"He was shot in the Bois Brabant-Sur-Meuse. I write these details as they were given to me. I was at the time on Detached Service at Grondue Courts. With this letter I give you a photograph of Captain Conrad's grave, made by me on the 24th of March. And I also give you the negative, as you desire to have an enlargement made, to present to the V. M. I. where Captain Conrad received his military education. The School should be proud of him, and it is a pleasure to me to write this remembrance of my Captain Conrad.
Harky a. Douglass, 2nd Lt., 116th Inf., 29th Div.'"
"Our Captain, Robert Young Conrad, commanding Company I, 116th Infantry, a man's man, beloved by all who knew him! Time after time, his men spoke of him, saying they would follow him through Hell. With his face to the foe, he fell upon the Field of Honour, mortally wounded, while leading his men forward toward the Enenay's third line trenches, the morning of the 8th of October, 1918. His Company was the assaulting Company, on the right. As the hour approached, he was among his men speaking words of cheer.
"At the first gun, the shrill blast of his whistle started the men forward across 'No Man's Land' toward the German lines. He was like a boy at a picnic, going hither and thither, encouraging here and driving there. On and on he led them, until the objective was almost reached — when a murderous stream of machine-gun fire from the Bois-Brabant-Sur-Meuse temporarily haulted his men. Undaunted, fearless, he passed among them; gathering them together, he led them forward, until he fell mortally wounded. Hurriedly, he was evacuated to the rear by German prisoners captured by his men, and a noble effort was made to save his life.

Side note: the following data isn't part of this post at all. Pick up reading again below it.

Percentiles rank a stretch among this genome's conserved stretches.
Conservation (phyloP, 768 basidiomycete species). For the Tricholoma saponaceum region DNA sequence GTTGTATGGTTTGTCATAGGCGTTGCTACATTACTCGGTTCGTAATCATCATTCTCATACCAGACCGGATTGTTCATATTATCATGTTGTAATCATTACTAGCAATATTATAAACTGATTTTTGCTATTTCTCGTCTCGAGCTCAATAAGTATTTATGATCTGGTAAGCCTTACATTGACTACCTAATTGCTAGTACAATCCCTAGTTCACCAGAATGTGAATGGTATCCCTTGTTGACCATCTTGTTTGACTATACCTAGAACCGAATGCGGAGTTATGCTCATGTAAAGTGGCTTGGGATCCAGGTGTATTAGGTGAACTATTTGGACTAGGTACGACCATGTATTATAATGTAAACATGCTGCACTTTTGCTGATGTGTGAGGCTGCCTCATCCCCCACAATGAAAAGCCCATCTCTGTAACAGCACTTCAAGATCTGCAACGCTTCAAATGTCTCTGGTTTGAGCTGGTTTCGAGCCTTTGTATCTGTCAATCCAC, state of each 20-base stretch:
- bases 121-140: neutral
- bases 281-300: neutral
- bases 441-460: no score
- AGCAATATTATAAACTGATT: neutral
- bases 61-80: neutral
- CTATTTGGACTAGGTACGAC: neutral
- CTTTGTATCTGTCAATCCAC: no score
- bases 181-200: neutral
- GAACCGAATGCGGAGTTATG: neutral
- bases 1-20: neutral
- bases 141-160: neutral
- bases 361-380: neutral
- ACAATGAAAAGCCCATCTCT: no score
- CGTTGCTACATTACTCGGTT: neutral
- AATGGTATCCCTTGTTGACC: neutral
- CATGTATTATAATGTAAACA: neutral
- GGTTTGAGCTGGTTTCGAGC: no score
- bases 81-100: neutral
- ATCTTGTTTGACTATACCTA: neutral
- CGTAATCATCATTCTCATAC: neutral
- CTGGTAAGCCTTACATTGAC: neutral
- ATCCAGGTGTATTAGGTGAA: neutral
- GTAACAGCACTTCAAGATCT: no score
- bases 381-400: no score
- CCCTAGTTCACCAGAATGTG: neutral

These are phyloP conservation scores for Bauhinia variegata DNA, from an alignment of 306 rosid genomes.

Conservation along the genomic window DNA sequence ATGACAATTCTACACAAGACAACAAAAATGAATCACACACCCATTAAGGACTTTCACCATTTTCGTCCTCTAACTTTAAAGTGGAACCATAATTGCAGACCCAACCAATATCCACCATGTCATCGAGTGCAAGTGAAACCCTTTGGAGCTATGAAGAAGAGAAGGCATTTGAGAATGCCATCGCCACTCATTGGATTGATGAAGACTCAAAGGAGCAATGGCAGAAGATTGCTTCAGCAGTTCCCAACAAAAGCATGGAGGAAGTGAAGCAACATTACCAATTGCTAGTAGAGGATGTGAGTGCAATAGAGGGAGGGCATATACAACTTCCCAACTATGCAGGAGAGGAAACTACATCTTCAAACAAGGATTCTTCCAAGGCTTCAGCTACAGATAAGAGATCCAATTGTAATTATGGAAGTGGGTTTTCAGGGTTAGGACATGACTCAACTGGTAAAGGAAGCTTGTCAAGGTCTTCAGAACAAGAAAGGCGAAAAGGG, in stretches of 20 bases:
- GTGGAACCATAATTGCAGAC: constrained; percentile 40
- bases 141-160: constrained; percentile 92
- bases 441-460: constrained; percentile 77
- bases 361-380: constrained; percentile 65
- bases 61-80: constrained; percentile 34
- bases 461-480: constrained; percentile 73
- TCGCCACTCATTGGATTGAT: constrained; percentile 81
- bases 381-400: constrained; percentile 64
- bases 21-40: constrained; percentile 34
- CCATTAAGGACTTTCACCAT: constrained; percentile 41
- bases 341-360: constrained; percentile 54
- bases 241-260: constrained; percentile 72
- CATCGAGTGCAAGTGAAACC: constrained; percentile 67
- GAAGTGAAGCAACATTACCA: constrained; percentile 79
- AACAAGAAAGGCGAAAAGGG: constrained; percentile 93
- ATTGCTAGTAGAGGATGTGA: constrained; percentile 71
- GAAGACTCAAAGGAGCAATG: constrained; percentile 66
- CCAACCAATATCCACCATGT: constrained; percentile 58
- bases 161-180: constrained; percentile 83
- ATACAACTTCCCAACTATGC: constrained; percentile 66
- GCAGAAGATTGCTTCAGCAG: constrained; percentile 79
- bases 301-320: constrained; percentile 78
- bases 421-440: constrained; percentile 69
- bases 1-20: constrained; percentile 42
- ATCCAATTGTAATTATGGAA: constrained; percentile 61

The Supreme Sacrifice was made, and an American Hero sleeps on the sunny fields of France.
Harold R. Dinges, 1st Lt., Co. 'I,' 116th Infantry."
His young wife wrote: ''It makes me so happy to hear of his beautiful deeds; he was always helping some one and mostly by the example of his happy, trustful nature. His mother sent me the last three letters he wrote her, and in one of them he says: 'All old people will have me for a friend forever. I never saw one that I remember who couldn't teach me something, and very, very few were not very kind and very generous.' Isn't it strange that he should write that, just as you tell me about his stand for General Shipp?
"He only taught me 'the glory of the trenches,' and, so, that is all I have ever been able to see, and I know he is content."
The "Distinguished Service Cross" was awarded to him, posthumously, by direction of the President, tb rough the Commanding General, A. E. F., with the Citation as follows: "Robert Y. Conrad, Captain. 116th Infantry. "For extraordinary heroism in action near Samogneux, France, October 8, 1918. "Captain Conrad led his Company in assault, capturing many prisoners and machine-guns. He continually inspired h's men by utter disregard of danger, and was mortally wounded, while leading a charge on a machine-gun nest."
A daughter was born to Captain and Mrs. Conrad, after his death, and has been named for her father, and will be called "Robbie."